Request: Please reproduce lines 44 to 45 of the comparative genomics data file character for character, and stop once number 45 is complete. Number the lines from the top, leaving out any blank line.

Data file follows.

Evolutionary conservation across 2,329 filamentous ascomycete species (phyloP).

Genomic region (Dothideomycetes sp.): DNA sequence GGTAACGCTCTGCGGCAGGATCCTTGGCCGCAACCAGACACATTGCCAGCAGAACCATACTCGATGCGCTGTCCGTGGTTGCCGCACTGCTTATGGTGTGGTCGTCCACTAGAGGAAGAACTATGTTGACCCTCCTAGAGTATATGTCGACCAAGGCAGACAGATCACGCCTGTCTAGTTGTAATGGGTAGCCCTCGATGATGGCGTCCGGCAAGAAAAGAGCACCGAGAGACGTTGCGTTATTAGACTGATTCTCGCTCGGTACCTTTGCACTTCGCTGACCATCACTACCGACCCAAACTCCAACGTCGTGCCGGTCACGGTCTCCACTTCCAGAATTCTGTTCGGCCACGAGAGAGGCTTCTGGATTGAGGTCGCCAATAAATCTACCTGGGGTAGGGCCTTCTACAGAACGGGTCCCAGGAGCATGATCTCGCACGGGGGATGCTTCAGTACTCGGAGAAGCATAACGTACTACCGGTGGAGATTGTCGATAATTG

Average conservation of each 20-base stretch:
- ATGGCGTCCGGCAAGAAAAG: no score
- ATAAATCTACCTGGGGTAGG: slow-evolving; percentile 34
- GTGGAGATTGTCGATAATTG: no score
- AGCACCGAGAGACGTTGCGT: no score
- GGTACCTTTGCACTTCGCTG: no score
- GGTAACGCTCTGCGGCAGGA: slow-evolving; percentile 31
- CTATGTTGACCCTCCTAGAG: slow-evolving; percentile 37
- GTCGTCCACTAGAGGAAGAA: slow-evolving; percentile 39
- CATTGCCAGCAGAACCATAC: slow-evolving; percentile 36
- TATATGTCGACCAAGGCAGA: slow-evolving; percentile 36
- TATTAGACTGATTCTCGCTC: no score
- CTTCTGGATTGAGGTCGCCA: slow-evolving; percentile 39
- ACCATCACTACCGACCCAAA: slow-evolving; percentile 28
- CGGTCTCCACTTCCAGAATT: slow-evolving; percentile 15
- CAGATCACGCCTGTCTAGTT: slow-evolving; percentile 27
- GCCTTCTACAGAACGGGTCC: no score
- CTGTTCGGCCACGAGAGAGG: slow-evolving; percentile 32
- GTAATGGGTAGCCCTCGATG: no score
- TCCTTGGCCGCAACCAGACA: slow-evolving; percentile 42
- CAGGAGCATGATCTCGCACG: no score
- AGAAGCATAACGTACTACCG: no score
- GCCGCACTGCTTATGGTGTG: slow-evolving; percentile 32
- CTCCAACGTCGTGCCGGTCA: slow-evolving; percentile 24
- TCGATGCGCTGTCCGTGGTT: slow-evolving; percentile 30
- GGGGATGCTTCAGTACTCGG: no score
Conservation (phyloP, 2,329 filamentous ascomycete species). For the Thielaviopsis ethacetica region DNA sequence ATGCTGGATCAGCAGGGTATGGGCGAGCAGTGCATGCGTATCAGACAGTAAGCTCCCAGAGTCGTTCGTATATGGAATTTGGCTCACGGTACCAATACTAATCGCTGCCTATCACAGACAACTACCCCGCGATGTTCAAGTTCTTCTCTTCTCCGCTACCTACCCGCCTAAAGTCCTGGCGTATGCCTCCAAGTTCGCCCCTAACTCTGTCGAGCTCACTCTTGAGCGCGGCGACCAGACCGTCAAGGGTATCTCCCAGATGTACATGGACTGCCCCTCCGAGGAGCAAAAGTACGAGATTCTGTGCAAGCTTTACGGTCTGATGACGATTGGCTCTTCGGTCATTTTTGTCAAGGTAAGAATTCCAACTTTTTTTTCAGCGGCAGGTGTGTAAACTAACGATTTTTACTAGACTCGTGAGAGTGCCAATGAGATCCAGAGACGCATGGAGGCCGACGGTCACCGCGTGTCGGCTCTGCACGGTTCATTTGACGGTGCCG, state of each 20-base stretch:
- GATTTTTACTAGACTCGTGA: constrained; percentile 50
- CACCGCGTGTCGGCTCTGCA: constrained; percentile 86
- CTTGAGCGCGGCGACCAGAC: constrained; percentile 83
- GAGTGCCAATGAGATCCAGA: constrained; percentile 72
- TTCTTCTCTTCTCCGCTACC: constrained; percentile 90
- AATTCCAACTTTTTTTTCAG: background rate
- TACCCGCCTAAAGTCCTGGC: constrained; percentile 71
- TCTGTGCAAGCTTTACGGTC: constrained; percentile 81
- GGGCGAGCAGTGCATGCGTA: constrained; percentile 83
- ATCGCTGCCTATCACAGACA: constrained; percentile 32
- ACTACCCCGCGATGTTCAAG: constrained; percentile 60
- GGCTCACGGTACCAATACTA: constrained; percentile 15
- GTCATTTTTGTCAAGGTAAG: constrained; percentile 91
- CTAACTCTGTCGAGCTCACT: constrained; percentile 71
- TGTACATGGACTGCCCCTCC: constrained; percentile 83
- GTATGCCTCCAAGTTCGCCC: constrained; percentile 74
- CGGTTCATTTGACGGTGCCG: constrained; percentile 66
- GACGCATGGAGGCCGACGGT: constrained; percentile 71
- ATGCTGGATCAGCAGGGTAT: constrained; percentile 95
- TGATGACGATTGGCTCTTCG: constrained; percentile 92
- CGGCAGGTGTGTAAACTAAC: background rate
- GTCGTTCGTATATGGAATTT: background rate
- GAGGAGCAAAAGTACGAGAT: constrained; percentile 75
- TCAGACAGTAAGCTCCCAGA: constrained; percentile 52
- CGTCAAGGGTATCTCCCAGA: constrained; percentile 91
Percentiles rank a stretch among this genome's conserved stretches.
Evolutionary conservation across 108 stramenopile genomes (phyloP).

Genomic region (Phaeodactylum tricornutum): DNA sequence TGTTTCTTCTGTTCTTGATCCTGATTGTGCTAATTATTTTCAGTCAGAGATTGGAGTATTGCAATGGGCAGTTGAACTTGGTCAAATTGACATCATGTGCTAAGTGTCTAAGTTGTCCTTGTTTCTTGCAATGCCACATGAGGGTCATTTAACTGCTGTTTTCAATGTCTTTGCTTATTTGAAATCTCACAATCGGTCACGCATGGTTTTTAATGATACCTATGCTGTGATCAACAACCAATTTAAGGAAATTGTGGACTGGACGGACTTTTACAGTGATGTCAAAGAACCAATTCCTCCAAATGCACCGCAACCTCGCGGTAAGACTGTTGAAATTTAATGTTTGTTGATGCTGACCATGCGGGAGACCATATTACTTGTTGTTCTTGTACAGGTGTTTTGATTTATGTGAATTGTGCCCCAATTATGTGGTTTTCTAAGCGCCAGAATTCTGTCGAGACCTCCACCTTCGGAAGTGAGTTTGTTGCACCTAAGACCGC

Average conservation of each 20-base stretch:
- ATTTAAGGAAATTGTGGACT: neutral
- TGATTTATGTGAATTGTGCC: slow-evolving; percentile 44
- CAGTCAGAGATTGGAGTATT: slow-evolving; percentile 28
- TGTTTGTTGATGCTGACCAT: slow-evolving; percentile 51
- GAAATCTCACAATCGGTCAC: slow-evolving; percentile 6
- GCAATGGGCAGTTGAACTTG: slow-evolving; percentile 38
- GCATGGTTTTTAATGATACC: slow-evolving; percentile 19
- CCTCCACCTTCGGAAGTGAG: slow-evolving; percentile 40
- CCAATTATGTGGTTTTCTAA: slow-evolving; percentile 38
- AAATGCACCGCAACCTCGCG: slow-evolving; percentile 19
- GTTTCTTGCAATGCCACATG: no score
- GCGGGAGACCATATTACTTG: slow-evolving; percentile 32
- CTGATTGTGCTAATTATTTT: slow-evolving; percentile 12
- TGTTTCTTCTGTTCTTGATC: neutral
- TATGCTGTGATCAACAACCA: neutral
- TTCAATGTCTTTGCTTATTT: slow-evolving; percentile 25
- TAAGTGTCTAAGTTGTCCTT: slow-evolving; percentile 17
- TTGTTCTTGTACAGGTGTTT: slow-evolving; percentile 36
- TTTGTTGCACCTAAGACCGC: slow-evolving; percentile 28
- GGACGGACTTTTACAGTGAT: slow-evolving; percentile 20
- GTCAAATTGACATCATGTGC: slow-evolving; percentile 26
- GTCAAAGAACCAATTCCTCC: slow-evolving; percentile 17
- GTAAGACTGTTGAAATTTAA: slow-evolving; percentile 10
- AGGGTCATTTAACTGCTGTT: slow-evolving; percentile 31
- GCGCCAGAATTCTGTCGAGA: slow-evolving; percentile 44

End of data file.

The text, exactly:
- TGTACATGGACTGCCCCTCC: constrained; percentile 83
- GTATGCCTCCAAGTTCGCCC: constrained; percentile 74